HIV infection independently increases the severity of atherosclerosis as much as traditional cardiovascular risk factors such as smoking and diabetes, researchers reported on Wednesday at the Sixteenth Conference on Retroviruses and Opportunistic Infections in Montreal.
Numerous studies have shown that people with HIV are more likely to develop heart disease, but the underlying mechanisms are not completely understood. Atherosclerosis, or 'hardening of the arteries' due to inflammation and plaque build-up, can lead to heart attacks and strokes. There has been controversy about whether HIV itself increases the risk, or whether it is attributable to traditional risk factors such as the effect of antiretroviral therapy on blood lipid levels.
Carl Grunfeld and his colleagues with the Fat Redistribution and Metabolism in HIV Infection (FRAM) study sought to determine whether having HIV is an independent risk factor for atherosclerosis after controlling for other relevant factors. FRAM is an ongoing study of metabolic complications of HIV disease conducted at multiple US medical centres.
One commonly used surrogate marker for asymptomatic or pre-clinical atherosclerosis is intima-media thickness (IMT), a way to assess narrowing of the arteries using ultrasound.
Carotid IMT can be measured in two ways: in the common carotid artery or in the so-called 'bulb' region where it branches off into the internal carotid artery supplying the brain. The bulb is an area of blood turbulence, making it more susceptible to atherosclerotic damage. It is more difficult to measure IMT in the internal carotid bulb than in the common carotid, but results may be more accurate.
In this cross-sectional study, investigators compared carotid IMT – measured in both the common carotid and the internal carotid bulb – in 433 HIV-positive FRAM participants and 5749 healthy HIV-negative individuals in the Coronary Artery Risk Development In Young Adults (CARDIA) study and the Multi-Ethnic Study of Atherosclerosis (MESA).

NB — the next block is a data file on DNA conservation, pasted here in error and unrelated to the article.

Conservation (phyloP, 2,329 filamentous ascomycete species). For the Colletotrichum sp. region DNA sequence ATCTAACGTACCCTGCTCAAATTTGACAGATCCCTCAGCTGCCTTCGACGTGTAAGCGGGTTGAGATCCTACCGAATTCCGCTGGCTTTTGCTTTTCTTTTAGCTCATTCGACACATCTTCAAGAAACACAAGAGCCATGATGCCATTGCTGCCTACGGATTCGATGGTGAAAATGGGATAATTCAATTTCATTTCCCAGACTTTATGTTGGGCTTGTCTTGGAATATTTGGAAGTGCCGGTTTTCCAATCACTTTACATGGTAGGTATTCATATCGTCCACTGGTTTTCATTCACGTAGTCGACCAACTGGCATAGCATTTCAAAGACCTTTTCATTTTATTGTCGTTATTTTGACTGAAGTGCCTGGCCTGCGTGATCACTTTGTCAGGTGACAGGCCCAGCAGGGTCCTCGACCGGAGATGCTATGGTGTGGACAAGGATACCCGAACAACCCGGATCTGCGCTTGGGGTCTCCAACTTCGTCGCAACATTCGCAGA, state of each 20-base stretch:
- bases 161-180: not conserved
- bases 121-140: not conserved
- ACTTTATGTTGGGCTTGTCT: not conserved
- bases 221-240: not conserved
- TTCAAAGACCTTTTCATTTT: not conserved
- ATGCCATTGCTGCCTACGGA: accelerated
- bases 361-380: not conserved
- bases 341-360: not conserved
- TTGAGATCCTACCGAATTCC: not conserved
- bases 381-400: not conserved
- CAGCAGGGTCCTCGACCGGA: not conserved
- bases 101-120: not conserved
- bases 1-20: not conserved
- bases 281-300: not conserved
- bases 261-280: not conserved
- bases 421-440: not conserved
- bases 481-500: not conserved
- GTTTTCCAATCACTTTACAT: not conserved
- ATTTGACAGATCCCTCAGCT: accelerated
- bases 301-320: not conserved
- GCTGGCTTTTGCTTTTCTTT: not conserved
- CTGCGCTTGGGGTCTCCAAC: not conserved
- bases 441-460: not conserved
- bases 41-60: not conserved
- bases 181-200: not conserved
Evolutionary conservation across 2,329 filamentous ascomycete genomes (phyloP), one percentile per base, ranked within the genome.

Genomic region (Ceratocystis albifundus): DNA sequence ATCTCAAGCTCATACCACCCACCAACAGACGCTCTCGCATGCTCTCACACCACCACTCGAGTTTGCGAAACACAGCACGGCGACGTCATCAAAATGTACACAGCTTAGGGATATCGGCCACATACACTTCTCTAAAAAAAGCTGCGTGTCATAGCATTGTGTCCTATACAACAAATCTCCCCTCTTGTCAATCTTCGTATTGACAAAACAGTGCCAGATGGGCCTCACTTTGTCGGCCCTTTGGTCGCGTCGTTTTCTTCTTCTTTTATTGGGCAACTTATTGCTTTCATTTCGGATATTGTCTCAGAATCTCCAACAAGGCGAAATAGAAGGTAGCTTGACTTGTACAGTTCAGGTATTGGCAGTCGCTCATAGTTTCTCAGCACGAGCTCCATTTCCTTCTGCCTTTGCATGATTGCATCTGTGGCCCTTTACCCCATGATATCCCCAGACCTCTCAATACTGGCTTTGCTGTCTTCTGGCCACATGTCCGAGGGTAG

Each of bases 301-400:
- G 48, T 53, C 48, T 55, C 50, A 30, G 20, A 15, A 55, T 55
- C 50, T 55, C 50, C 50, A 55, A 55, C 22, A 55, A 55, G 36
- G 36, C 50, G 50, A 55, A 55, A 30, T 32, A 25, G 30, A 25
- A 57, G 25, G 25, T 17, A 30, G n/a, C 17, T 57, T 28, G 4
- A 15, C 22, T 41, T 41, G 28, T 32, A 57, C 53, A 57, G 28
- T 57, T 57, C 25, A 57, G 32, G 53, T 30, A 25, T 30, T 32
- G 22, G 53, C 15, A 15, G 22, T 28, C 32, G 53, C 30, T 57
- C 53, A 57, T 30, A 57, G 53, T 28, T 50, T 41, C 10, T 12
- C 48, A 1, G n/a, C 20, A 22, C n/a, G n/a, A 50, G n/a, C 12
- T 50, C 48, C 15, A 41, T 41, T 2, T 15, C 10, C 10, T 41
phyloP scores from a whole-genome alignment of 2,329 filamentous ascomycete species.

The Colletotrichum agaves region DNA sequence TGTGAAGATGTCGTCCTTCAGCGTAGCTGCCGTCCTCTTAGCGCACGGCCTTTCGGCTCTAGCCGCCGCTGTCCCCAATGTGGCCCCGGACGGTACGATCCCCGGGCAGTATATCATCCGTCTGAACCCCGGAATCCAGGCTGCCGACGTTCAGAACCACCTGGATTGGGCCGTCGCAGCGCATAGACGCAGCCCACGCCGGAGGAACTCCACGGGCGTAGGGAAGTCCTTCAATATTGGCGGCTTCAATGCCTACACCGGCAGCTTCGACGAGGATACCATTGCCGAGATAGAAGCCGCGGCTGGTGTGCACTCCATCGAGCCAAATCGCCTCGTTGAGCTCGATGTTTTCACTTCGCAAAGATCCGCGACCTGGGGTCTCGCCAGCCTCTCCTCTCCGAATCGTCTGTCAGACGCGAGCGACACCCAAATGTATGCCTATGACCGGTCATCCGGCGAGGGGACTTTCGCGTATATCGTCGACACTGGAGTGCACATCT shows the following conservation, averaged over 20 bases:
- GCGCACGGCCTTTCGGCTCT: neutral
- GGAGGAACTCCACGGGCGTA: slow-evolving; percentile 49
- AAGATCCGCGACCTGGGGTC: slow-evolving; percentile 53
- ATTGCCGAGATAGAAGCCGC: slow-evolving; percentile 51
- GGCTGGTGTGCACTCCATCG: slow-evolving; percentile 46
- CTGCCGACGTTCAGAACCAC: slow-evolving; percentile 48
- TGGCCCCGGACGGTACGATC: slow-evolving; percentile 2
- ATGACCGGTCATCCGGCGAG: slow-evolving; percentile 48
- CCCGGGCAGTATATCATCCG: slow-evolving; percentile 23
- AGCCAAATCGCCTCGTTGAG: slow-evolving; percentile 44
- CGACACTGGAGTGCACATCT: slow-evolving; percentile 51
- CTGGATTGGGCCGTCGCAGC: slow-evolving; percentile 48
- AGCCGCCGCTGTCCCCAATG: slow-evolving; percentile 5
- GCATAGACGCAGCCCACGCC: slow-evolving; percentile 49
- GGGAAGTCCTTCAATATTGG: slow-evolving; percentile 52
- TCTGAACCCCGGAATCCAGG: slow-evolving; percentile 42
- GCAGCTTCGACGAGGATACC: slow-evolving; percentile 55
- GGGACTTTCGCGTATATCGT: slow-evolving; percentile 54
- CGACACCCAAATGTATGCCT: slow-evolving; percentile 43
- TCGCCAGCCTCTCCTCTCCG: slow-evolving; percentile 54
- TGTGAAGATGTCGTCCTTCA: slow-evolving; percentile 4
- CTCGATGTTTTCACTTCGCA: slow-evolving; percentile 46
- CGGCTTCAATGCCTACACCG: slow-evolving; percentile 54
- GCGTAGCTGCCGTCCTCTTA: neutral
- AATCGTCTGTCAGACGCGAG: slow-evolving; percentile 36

FRAM participants were on average younger than those in the general population studies (49 vs 60 years) and were more likely to be men (70% vs 47%). With regard to traditional cardiovascular risk factors, FRAM participants were about twice as likely to be current smokers (36% vs 15%) and had higher mean total cholesterol and triglyceride levels, but were less likely to have diabetes (9% vs 14%).
The investigators found that HIV-positive patients had significantly greater carotid IMT than HIV-negative individuals when measured in the internal carotid bulb (1.17mm vs 1.06), although the difference did not reach statistical significance when looking at the common carotid (0.88mm vs 0.86mm).
After adjusting for age, sex, and race/ethnicity, the difference in IMT was considerably larger in the internal carotid bulb than in the common carotid (0.19mm vs 0.043mm, respectively).
After adjusting further for traditional cardiovascular risk factors, including smoking, diabetes, high blood pressure and blood lipid levels, the effect of HIV infection on carotid IMT was somewhat weaker, but still apparent. Again, the effect was more obvious in the internal carotid bulb than in the common carotid (difference of 0.15mm vs 0.033, respectively).
Furthermore, the effect of HIV on atherosclerosis appeared to be somewhat stronger amongst women than men, especially when measuring IMT in the internal carotid bulb.
The researchers estimated that, even after adjusting for other risk factors, HIV infection independently increased the extent of atherosclerosis by about the same amount as the strongest traditional risk factors such smoking, diabetes and male sex.
Dr Grunfeld explained that the difference in IMT measured in the common carotid versus the internal carotid bulb might help explain conflicting results from previous studies, some of which showed that HIV and its treatment increased the risk of atherosclerosis and some of which did not see this effect. Although more difficult, carotid IMT measurement in the internal bulb is more likely to reveal an effect, and he recommended using both methods if possible.
Discussing the findings, Dr Grunfeld noted that cardiovascular risk in people with HIV is probably a multi-factorial phenomenon involving both host and viral factors. But the effect of HIV is "very large" – much greater than the small effect associated with use of specific antiretroviral drugs – and on the question of whether HIV itself is associated with atherosclerosis, he said: "I believe we've cleared that up."
Grunfeld C et al. HIV infection is an independent risk factor for atherosclerosis similar in magnitude to traditional cardiovascular disease risk factors. Sixteenth Conference on Retroviruses and Opportunistic Infections, Montreal, abstract 146, 2009.